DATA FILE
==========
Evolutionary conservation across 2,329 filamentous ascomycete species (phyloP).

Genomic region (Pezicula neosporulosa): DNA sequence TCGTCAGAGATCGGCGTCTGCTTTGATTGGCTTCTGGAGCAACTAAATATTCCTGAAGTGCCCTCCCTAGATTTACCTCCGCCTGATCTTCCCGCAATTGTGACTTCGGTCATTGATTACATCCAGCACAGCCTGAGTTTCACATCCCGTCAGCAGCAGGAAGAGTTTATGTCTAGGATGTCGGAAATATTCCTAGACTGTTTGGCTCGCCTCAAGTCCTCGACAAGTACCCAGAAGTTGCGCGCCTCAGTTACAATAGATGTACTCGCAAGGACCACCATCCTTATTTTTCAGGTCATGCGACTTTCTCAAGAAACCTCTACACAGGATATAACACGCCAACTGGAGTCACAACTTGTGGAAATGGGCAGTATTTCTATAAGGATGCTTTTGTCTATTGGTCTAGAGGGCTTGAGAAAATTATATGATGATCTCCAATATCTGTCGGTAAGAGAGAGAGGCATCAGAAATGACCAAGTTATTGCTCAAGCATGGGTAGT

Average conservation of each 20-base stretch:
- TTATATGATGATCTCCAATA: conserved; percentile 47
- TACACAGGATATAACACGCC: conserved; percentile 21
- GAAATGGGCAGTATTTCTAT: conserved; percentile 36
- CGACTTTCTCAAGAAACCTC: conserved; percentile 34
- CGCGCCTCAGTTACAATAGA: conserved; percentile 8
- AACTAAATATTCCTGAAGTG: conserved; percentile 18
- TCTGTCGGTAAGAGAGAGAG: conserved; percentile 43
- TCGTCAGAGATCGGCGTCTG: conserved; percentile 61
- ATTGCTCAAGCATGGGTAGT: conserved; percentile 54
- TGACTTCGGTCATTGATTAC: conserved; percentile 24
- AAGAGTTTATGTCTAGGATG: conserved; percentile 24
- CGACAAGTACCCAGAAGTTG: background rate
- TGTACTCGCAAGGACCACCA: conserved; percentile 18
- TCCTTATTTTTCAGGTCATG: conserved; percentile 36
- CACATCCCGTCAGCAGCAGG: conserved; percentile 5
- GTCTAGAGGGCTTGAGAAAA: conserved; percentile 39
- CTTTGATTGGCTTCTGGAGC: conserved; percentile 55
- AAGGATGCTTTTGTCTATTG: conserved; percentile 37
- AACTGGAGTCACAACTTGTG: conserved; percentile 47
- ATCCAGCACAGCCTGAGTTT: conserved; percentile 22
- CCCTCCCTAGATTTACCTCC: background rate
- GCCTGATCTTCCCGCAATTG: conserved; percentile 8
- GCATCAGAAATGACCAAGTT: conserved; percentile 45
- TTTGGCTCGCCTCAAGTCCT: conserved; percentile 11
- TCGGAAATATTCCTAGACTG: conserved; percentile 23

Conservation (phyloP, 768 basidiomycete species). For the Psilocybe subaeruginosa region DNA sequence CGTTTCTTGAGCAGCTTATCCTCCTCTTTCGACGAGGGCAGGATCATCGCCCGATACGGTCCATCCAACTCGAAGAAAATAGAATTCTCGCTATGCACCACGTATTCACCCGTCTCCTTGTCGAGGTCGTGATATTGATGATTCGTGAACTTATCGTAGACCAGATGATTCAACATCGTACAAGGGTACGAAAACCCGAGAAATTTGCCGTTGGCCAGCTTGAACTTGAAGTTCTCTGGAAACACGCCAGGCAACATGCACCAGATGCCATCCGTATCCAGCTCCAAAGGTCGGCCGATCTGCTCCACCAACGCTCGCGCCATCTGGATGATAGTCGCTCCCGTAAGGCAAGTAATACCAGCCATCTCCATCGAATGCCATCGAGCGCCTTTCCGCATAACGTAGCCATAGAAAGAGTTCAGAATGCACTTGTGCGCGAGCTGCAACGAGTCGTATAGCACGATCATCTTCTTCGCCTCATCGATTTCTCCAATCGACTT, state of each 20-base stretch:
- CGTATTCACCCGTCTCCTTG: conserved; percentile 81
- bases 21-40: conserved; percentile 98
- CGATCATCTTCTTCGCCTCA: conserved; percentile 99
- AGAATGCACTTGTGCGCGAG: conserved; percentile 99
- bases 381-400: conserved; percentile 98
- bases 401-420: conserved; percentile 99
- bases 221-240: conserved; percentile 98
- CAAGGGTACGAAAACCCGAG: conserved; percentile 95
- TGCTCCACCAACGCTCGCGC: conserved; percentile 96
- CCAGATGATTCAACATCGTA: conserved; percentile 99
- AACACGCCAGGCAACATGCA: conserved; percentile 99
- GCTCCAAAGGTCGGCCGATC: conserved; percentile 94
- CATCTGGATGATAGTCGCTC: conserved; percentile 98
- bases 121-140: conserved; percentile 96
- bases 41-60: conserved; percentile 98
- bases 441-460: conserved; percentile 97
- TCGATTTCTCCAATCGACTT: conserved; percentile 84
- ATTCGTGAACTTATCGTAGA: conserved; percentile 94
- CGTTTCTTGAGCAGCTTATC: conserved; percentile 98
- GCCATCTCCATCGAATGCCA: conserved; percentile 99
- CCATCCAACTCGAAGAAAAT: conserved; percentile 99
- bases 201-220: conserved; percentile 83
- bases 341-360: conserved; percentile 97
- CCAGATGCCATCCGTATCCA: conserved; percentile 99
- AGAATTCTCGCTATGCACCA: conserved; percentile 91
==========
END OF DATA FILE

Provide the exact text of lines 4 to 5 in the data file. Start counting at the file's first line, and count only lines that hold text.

- TTATATGATGATCTCCAATA: conserved; percentile 47
- TACACAGGATATAACACGCC: conserved; percentile 21